You already know the gist of the Tiffany & Co. story – the New York jewellery maison’s mythology. There’s the sophisticated robin-egg-blue packaging selected by founder Charles Lewis Tiffany for the cover of Tiffany’s first catalogue, the Blue Book; the Elsa Peretti-designed Open Heart pendant, which became the de rigueur grand gesture from many a now ex-boyfriend; and actor Audrey Hepburn in full Holly Golightly mode gazing into Fifth Avenue’s sparkliest shop window and telling us “nothing very bad ever happens [at Tiffany’s]”.
Even if you haven’t seen the 1961 movie (Breakfast at Tiffany’s, but you knew that), you’ve probably seen dozens of homages to Hepburn’s alchemic black dress, black gloves and bejewelled combination, from Beyoncé to Blair Waldorf and all the classic romantics in between. Then of course there are the diamonds, some of the most brilliant and storied in history.
But the true beauty of the Tiffany & Co. narrative lies in the details, many of which are being revealed at London’s Saatchi Gallery until August 19 this year, in celebration of the jeweller’s 150th birthday in the United Kingdom capital. The exhibition, Vision & Virtuosity, showcases more than 400 pieces from the house’s archives, dating back to its beginning in 1837.
Along with the original Breakfast at Tiffany’s script, the star attraction is the legendary 128.54-carat Tiffany Diamond, which Hepburn famously donned in the iconic promotional poster for the movie. She never actually wore it in the film – Holly Golightly could never have afforded it – but she certainly had something to do with the current $US30 million valuation, though it’s not for sale. Charles Lewis Tiffany famously acquired the rough stone in 1878, a year after it was unearthed in the Kimberley Mines of South Africa.
Then, the house’s first chief gemologist, Dr George Frederick Kunz, oversaw the year-long process of assessing and then cutting it in Paris, chipping away at the 287.42-carat rough stone until it transformed into a striking 128.54-carat modified cushion-cut brilliant with an unprecedented 82 facets (24 more than a traditional round brilliant). Kunz’s masterstroke, says Tiffany’s current chief gemologist Victoria Reynolds, was cutting the diamond down to less than half its original size. “Our diamond cutters and polishers make important sacrifices in terms of size as they unleash each diamond’s beauty, and the Tiffany Diamond was one of the first instances of this daring spirit,” Reynolds points out. “The Tiffany Diamond is a testament to the extraordinary calibre of craftsmanship that has gone into our creations from our earliest years as a luxury jeweller. It is for this reason, among many others, that the Tiffany Diamond remains the cornerstone of the house today.”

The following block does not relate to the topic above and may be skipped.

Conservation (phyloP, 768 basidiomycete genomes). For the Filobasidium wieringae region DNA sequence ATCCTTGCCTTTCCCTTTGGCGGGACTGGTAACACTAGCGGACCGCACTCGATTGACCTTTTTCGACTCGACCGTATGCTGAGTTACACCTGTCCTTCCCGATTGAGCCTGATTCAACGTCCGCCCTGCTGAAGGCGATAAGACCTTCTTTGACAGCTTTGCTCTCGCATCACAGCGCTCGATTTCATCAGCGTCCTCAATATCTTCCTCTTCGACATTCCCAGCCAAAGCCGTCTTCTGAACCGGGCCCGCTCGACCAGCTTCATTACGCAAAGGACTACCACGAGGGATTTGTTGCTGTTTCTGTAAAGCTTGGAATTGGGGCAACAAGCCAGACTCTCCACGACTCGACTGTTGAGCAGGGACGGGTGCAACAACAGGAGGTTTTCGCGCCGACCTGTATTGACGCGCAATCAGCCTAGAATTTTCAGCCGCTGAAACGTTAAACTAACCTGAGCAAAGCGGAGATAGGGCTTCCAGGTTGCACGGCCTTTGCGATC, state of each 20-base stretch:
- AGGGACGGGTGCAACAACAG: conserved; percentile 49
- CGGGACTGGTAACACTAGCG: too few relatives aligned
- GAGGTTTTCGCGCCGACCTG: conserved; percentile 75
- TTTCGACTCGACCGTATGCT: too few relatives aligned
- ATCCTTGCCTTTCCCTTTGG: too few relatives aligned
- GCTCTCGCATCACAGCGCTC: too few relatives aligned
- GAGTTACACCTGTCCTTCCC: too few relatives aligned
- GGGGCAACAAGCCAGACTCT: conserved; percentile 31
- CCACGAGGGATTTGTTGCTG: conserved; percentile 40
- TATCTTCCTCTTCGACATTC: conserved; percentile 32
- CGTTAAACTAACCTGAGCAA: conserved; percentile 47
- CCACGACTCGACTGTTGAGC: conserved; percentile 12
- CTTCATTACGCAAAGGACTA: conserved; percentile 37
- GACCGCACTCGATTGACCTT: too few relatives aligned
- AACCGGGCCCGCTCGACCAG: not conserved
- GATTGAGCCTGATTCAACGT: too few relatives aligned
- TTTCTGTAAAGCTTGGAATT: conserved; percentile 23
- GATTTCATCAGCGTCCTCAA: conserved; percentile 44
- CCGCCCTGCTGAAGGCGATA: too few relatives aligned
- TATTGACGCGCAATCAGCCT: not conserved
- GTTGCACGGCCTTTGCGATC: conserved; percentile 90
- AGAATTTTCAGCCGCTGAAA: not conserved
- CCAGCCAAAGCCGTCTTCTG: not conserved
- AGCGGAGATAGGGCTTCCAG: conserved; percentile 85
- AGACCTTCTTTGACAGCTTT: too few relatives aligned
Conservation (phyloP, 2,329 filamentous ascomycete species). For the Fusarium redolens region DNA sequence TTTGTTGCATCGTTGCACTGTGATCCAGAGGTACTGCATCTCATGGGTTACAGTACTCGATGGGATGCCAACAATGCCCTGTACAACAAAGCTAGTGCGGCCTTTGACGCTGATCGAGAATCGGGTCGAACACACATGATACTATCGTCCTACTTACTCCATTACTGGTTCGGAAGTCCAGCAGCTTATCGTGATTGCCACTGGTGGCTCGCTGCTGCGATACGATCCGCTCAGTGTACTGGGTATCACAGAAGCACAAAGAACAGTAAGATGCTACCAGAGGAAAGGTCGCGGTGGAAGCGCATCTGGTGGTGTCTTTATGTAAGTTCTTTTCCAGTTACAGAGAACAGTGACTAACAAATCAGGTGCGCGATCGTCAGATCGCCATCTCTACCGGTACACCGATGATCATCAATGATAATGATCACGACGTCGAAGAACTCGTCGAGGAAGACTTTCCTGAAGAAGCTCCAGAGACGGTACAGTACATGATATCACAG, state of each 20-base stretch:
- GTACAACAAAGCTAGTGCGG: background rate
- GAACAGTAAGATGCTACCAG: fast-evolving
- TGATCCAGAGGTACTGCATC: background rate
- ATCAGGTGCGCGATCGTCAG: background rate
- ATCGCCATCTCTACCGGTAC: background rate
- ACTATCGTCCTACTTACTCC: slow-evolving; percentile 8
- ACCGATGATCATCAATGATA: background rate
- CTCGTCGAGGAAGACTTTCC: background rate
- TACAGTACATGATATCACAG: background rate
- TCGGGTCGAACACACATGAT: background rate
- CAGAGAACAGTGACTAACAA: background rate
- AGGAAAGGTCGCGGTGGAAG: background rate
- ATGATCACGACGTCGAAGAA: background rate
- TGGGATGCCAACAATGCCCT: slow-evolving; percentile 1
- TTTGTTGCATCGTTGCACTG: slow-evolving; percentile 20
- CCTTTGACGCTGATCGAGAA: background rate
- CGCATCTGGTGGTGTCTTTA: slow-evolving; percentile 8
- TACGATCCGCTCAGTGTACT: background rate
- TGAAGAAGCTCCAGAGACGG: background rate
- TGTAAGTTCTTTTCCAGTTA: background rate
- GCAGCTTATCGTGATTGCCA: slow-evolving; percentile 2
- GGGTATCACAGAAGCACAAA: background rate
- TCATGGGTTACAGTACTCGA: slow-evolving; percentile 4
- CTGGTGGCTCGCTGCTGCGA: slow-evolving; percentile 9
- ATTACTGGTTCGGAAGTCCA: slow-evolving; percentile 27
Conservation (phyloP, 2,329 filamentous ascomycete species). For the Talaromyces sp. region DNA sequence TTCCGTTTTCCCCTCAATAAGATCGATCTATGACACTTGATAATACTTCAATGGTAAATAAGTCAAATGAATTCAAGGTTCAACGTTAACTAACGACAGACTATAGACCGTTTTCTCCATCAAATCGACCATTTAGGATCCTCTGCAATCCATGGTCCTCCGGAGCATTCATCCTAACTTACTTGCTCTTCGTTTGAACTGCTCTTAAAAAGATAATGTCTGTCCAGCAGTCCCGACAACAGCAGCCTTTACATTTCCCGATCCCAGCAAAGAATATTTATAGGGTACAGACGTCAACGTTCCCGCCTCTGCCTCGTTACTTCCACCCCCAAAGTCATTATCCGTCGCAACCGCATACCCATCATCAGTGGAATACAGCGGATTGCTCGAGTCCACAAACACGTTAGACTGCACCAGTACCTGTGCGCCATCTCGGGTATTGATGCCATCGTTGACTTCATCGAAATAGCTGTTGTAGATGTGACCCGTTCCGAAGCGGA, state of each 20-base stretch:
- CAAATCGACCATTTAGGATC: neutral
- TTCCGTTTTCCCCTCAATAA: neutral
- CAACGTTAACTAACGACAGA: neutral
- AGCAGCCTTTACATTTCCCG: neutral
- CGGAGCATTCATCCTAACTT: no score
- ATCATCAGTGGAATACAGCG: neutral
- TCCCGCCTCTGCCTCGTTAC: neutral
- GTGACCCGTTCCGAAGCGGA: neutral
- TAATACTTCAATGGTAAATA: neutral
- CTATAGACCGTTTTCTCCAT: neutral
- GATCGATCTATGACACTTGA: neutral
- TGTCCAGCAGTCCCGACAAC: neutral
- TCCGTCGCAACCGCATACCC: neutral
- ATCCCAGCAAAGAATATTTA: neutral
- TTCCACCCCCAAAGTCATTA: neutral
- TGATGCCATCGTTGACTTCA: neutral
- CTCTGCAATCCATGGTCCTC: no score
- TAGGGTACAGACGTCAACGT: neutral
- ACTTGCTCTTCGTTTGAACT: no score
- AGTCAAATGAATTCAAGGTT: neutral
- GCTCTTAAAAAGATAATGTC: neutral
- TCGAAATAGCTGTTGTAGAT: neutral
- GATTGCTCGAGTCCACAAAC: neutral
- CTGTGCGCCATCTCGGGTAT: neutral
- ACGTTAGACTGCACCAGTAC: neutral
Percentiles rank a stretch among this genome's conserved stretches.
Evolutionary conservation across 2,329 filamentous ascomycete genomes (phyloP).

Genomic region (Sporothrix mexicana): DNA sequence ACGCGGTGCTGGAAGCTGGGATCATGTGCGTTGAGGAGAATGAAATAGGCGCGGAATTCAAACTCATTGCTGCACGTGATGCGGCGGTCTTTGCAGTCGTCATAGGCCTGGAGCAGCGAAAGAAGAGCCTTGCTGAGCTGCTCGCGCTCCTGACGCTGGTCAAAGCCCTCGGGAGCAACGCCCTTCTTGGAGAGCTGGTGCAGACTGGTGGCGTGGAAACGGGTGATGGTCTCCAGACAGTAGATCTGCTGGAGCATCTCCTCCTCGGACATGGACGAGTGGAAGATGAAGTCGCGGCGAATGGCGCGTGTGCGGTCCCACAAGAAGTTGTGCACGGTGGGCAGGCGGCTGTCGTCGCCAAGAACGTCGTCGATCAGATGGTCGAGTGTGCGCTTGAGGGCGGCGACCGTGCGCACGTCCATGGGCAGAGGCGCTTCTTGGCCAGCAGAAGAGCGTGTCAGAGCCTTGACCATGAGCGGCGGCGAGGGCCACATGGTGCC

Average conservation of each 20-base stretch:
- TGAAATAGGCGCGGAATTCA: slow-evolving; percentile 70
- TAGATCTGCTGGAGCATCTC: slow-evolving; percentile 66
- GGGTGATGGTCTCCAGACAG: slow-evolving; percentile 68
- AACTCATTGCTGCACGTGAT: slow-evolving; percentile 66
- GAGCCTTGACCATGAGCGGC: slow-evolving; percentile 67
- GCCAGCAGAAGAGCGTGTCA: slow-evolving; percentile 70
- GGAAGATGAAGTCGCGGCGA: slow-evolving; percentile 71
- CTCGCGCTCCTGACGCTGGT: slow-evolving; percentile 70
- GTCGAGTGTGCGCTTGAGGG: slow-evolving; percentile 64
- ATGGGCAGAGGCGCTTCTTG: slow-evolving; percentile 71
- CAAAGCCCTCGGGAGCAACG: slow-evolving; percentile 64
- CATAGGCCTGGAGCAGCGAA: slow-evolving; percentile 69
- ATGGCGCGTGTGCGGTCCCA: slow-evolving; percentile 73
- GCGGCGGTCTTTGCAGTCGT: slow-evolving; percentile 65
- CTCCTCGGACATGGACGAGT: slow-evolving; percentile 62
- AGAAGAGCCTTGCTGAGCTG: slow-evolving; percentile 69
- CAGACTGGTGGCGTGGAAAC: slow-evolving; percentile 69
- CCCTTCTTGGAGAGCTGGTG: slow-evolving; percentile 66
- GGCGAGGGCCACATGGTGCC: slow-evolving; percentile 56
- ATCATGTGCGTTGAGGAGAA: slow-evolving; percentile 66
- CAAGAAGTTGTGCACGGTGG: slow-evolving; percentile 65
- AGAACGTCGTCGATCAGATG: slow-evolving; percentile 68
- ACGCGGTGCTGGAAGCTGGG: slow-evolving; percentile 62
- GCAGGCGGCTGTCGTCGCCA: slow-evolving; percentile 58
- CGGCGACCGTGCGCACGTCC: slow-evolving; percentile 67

Reynolds herself is also an important part of the label’s narrative. She joined the team in 1987 and in 2020 became the first female chief gemologist at Tiffany’s, which is a leader in diamond traceability.
She points to a favourite piece in the exhibition, the reimagined World’s Fair necklace featuring the 80.33-carat Empire Diamond, which was responsibly sourced from Botswana. In what can only be described as a $US20-30 million “twofer”, the Empire Diamond detaches from the necklace to easily relocate in the accompanying ring. “It is not only technically innovative, but the necklace’s forms are inspired by an important archival Tiffany necklace,” Reynolds says in reference to the original 1939 World’s Fair necklace.
For Reynolds, whose introduction to the brand was at the age of nine (helping her father select a brooch for her mother), jewellery is wearable art. “It absolutely changes from person to person and amplifies each person’s style,” she says. From classic Hepburn to modern icon Gal Gadot – the latest ambassador for the new High Jewellery collection, Botanica – the Tiffany & Co. story continues to evolve. The unmatchable sparkle, though, remains a constant.